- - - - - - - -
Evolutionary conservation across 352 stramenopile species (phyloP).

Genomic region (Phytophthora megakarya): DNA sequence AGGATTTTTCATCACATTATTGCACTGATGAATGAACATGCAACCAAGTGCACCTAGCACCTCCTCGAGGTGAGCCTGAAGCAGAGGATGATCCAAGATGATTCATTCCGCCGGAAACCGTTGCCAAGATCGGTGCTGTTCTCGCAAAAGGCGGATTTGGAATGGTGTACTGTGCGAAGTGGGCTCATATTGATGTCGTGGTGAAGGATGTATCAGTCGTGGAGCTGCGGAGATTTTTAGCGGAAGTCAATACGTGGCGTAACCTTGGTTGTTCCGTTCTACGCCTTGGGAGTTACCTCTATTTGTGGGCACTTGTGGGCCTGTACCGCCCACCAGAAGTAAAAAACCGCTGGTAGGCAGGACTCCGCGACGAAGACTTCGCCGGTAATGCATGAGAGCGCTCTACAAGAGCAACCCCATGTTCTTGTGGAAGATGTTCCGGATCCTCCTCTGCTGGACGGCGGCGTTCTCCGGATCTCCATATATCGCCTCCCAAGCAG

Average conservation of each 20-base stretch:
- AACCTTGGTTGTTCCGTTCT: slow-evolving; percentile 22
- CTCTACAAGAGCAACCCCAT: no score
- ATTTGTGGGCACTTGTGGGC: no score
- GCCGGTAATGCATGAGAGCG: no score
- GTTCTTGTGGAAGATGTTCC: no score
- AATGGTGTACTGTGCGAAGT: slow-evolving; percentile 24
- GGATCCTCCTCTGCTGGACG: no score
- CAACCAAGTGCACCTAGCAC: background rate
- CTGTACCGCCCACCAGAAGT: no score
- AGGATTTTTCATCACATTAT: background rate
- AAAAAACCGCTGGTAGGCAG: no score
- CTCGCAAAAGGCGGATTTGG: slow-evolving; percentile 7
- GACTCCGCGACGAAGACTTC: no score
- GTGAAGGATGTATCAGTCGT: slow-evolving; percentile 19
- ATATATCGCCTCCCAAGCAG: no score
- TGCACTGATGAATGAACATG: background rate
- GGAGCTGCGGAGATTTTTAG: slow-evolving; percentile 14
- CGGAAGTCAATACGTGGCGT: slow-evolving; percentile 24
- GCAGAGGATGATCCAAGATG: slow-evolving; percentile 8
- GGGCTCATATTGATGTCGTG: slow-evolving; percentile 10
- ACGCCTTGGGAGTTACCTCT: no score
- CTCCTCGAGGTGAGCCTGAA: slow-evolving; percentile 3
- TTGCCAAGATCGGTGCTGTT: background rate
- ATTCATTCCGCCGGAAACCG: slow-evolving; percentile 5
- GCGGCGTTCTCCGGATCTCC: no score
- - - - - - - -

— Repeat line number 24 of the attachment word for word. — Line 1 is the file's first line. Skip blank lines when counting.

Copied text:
- ACGCCTTGGGAGTTACCTCT: no score